5 Advantages of Lifting Lighter Weight

Light weight baby.

You’re a bodybuilder, or something like it. You don’t want to lift light, right? While your initial answer maybe yes, there’s something to be said for the other side. Sure, conventional wisdom tells you lifting heavy weights will recruit more muscle fibers and get you bigger, but what if you told you that lifting lighter weights to failure can produce comparable results in size and strength as well as adding range of motion to your set routine. Still don’t believe us, read on.

More strain on the intended target

Lighter weights means the intended muscles do all the work. When you lift with more weight than you can handle you tend to lose form and use momentum instead of putting the intended strain on the muscle. How many times have you seen guys curling heavy barbells only to turn into a back workout, exactly. Try staying with weight you can actually lift with perfect form.


Going back to the first point, when you lift weights suitable for the intended body part, it tends to build more hypotrophy gains in the muscles you want to grow. Hypertrophy is the enlargement of an organ tissue from the increase in size of its cells.

Better Range of motion

Lighter loads allow for the exercise to be performed through the full range of motion. Lifting heavier weights tends to shorten the range of motion, not fully taking advantage of the intended movement. In a study published in the January 2014  issue of Journal of strength and Conditioning Research, it was found that after 12 weeks of strength training with full range of motion, the strength and size of their muscles were greater than those observed in the group that used movements with a shorter range of motion.


In a game changing study published by the Journal of Applied Physiology, researchers at McMaster University found that effort, not load, increases muscle growth. This means dispels the previous myth that hypotrophy only occurs with heavyweights. Subjects that lifted lighter weight until failure gained just as much size and strength as the subjects who pushed big weight.

The study also found testosterone and growth hormones elevated just as much in subjects that lifted lower weight to failure as those that hoisted bigger weight with less reps.

In short, both lightweight and heavyweight can beneficial in size and strength, it just depends how you use them. We’re not saying you can’t max out on a set with less than ideal form, just don’t think it’s the only way to achieve your goals. Use lighter weights on days your feeling sluggish or to top off your daily routine and you’ll be surprised at the results.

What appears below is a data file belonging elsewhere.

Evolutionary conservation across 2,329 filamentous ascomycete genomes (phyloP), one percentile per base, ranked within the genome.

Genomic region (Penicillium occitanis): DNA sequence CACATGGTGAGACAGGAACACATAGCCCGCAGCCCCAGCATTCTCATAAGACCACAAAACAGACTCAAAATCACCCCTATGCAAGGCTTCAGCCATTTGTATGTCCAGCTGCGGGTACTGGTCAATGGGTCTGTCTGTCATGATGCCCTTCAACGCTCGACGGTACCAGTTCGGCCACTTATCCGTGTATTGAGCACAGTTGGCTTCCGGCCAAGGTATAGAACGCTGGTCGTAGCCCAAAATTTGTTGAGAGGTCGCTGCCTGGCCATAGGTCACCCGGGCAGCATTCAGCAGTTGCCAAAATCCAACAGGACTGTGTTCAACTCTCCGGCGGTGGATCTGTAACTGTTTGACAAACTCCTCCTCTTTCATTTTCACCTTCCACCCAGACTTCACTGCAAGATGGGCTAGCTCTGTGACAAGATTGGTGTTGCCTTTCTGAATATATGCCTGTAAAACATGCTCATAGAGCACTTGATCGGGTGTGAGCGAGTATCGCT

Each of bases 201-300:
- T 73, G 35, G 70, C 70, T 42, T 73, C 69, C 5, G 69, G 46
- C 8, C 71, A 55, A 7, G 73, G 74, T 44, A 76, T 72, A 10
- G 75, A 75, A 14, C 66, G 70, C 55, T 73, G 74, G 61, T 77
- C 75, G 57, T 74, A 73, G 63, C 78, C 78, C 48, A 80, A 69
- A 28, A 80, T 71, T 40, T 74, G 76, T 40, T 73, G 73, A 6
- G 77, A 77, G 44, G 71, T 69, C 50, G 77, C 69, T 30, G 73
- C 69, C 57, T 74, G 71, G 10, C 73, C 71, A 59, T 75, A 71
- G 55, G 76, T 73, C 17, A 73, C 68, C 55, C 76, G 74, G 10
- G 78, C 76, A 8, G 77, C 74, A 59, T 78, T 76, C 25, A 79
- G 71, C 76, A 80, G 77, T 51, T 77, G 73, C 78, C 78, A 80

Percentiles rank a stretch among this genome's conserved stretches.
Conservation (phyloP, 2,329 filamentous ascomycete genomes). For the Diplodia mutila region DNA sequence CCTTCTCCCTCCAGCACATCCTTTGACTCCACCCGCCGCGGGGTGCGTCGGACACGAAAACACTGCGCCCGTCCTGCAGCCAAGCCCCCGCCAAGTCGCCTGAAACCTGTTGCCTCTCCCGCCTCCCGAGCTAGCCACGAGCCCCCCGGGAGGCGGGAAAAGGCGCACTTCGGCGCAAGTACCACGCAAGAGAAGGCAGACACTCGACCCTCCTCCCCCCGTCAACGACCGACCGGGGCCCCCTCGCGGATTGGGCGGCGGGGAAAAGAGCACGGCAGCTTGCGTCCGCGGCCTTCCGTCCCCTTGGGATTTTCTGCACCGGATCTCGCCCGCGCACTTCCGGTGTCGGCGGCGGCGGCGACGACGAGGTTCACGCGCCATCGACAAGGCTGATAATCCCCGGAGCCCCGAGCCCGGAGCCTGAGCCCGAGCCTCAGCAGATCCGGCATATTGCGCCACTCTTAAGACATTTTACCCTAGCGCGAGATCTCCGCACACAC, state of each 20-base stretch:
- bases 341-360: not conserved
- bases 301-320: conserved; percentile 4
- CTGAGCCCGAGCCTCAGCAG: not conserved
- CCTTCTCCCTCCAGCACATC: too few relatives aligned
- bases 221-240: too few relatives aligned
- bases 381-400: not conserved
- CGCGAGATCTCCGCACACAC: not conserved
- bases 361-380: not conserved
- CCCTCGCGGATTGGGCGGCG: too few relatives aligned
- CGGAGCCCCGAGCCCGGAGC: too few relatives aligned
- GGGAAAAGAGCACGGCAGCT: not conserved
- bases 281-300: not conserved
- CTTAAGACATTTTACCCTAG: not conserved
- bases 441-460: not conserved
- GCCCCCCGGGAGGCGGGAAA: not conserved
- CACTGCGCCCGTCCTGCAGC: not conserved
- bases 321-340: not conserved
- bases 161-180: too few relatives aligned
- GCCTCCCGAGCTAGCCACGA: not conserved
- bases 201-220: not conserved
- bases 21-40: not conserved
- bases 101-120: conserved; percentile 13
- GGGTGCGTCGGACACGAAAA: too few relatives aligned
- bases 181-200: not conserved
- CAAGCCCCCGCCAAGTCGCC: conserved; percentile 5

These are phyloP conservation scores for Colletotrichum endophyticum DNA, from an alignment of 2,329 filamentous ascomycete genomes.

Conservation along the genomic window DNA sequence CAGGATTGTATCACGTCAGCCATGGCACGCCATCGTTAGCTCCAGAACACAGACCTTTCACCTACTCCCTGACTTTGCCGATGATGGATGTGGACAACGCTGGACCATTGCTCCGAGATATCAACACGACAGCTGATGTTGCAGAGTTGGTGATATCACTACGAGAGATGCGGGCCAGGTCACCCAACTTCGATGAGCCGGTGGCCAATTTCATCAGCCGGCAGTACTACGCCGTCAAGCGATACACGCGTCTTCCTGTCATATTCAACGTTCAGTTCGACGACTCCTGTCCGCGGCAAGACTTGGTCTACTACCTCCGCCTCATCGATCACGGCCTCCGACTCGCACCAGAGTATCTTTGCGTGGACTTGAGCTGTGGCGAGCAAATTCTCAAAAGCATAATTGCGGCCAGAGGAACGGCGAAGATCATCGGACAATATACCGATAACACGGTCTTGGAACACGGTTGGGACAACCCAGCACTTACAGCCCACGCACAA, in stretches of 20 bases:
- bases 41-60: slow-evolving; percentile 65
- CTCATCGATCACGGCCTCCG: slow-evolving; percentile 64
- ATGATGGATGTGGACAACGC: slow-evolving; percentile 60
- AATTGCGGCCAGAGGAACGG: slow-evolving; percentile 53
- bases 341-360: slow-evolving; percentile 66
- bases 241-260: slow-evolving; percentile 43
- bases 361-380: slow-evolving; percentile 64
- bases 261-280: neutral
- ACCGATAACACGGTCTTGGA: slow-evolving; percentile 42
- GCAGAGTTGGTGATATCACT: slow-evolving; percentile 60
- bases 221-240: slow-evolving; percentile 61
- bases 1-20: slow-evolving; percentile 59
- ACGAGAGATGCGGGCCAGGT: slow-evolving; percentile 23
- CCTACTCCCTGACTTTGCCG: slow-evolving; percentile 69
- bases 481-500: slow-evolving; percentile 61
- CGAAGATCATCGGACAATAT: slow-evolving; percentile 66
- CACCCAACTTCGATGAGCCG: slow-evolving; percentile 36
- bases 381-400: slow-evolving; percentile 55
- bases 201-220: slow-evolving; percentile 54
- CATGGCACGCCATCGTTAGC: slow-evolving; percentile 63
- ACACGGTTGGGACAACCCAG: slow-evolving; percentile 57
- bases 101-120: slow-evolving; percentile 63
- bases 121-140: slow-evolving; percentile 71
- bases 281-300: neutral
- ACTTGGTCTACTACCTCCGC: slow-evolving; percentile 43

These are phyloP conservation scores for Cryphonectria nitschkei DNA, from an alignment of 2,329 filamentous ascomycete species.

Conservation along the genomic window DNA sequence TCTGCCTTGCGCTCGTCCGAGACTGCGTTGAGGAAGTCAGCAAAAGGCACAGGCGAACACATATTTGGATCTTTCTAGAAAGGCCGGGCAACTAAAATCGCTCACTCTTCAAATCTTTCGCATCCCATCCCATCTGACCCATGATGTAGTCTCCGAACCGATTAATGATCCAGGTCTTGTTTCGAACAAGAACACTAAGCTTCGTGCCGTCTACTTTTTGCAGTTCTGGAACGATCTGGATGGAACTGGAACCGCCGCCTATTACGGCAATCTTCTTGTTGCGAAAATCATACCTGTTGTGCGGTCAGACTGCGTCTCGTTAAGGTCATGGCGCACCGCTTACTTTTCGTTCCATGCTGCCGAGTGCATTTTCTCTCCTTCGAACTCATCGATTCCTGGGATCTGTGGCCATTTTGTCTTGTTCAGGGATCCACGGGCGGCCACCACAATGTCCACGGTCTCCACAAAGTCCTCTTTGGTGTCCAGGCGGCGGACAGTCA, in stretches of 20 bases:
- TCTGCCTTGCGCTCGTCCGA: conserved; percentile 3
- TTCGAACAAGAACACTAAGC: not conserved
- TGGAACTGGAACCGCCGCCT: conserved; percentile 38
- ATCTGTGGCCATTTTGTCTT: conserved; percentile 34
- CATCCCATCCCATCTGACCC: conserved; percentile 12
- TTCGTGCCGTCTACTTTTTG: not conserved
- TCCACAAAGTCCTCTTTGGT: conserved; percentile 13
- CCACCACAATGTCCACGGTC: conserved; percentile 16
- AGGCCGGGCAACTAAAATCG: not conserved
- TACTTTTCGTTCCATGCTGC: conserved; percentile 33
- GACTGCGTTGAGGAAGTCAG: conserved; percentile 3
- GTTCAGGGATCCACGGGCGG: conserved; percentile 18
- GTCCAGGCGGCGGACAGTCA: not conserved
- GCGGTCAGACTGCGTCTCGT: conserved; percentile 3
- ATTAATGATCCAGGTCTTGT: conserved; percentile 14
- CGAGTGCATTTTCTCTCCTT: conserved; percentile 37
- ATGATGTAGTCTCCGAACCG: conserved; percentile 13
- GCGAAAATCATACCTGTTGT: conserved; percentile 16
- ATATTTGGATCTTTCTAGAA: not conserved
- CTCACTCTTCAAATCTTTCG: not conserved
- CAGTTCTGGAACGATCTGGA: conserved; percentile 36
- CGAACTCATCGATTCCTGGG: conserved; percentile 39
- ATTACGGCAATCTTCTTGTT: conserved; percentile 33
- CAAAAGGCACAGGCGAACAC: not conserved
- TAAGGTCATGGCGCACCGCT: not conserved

Hit us up in the comments section below and let us know what you think about light weight routines. Do they have their place in bodybuilding or is it no guts no glory?

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  1. If you are on gear lower weight for higher reps works….however natural and beginners should lift heavy to stimulate the muscle building system as much as possible. Don’t look at how pros lift now, look at how they lifted starting out…… end of story

    • Actually you need both… but if you are constantly falling under 6 reps it’s too heavy. Lifting is about mind muscle connection and approach inside the gym. Weight is the least important

    • Gear or not, light weight high reps with control wins for volume building. It’s an art form. You use the heavy weight to gain on the muscle fibers and you use the light weight to “finesse” build.

    • if you don’t have a mind muscle connection the heaviest lifting in the world won’t help you build muscle. You need both but the heavy lifting itself won’t make you build muscles, even for natural lifter light to moderate weight (high repetitions) is more beneficial for hypertrophy than simply jerking the heavy weight!

    • I’ve always had a preference for constant variety. Just seems more efficient to be well rounded in multiple forms of lifting not only for personal benafit but also to keep the body from growing to comfortable with the tasks presented to it. Don’t get me wrong I’m no expert but it’s made me happier. When I lifted heavy all the time my strength was good but my endurance slowed down and my results came to a hault. When I lifted light all the time my endurance was good but my high output went down and my body softened up although I did get the growth at a better rate. When I lifted slow I became slow. When I lifted with quick bursts of power I became more explosive. These reasons are why I personally believe it’s better to cover all aspects of physical effectiveness rather than one sole style unless you have one specific physical need for a specific sport or physical job you have to be functional for. But like I said I’m just a nobody who loves to lift

  2. Light weight forms the muscle and adds size giving it the look/pop. Heavy weight just stacks on mass and if you never lift light weight with control you’ll just be a sloppy blob of mass. Now if you combine the two you have the ultimate physique just as you watch every good pro starts light controlled then gets Heavy! It’s simple you really need both to be the ultimate body builder.

    • You better learn the mind muscle connection to build the muscle or go home. Powerlifters and Oly lifters lift heavy and in fact they don’t have the muscles of a bodybuilder. The bodybuilding is an art for the few selected, all the rest is a typical gym rat jerking some heavy weight without knowing what he is exactly doing


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